I was lying down on the couch the other day and went to push myself off to get up.
My leg was in such a position that it activated the crap out of my glute. You see, I was propped up on some pillows and the unique position I had my legs bent actually put my glutes in an advantageous position (relative to my hamstrings) to execute hip extension. Referred to as active insufficiency, the bi-articular hamstring muscle which crosses the hip and knee joints, was in a disadvantageous position to activate.
Robert Panariello actually just wrote about this on Bret Contreras’ blog HERE.
In his post, Robert discusses a glute test that utilizes an assessment table and plyometric box.
This position was how I was propped up on this couch, sort-of.
I was thinking how I could simulate this in the gym without the assessment table because this bridge variation is actually very effective at targeting you glutes.
I was playing around in the gym this morning and came up with these two unique bridge variations.
Thanks to active insufficiency, your glutes should dominate this bridge variation. Robert describes this table set-up as a test/assessment, which I agree with, but I also believe the test can serve as the exercise.
If you’re new to this exercise and have weak glutes, do the two leg variation. There is more stability and a lower chance you’ll use your hamstrings. Place two kettlebells at the end of an exercise bench. Move to the end of the bench and form a 90-degree angle at your knees. Find neutral spine and gently brace your abs. Drive your heels into the handles of the kettlebells and lift your hips upward. You should feel a strong contracting in both glutes. As Pavel says, “Squeeze and break the walnut!” Hold for a few seconds and return to the starting positing.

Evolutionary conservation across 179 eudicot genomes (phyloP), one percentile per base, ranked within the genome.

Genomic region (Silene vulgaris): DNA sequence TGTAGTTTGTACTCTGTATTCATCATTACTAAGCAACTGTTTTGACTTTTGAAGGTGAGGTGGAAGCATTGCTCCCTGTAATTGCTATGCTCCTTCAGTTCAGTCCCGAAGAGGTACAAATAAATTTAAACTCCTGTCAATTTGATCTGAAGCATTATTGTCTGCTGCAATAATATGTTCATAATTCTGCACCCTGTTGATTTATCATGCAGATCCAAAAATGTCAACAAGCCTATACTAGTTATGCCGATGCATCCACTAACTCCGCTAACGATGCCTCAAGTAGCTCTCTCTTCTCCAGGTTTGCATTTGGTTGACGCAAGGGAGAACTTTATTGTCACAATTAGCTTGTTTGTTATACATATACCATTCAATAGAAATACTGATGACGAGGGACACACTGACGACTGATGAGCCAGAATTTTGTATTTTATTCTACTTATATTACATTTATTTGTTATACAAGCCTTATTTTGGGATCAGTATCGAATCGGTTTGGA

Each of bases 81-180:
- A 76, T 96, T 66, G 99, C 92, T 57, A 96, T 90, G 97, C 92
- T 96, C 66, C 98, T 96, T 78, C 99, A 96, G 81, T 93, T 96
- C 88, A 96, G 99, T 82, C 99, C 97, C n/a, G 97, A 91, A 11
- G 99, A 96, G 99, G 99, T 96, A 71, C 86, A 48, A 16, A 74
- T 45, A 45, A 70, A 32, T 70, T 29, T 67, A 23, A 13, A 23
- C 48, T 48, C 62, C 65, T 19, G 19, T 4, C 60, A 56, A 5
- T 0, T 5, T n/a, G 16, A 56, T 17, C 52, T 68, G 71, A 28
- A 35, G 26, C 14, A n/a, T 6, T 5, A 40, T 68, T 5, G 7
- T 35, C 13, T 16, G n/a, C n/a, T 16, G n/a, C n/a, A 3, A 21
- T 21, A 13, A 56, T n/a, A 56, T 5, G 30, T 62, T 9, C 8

I like performing one or two sets prior to my lower body workouts completing a total of 20-ish reps.
Once your glutes get strong together (e.g. bilaterally), it’s time to try the single leg version. Here, ensure your abs are braced so you don’t hyperextend your low back and so you can control the rotational torque applied to your pelvis/low back. You might notice a bit more hamstring activity in this version, but ensure you butt takes the brunt of the load. Follow the same instructions above but execute with one leg held in the air.
My hands are holding onto the bench so I don’t slide away from the kettlebells. They are not helping in the hip lift.
If you don’t have access to kettlebells, you can place two dumbbells on end.
Happy glute training!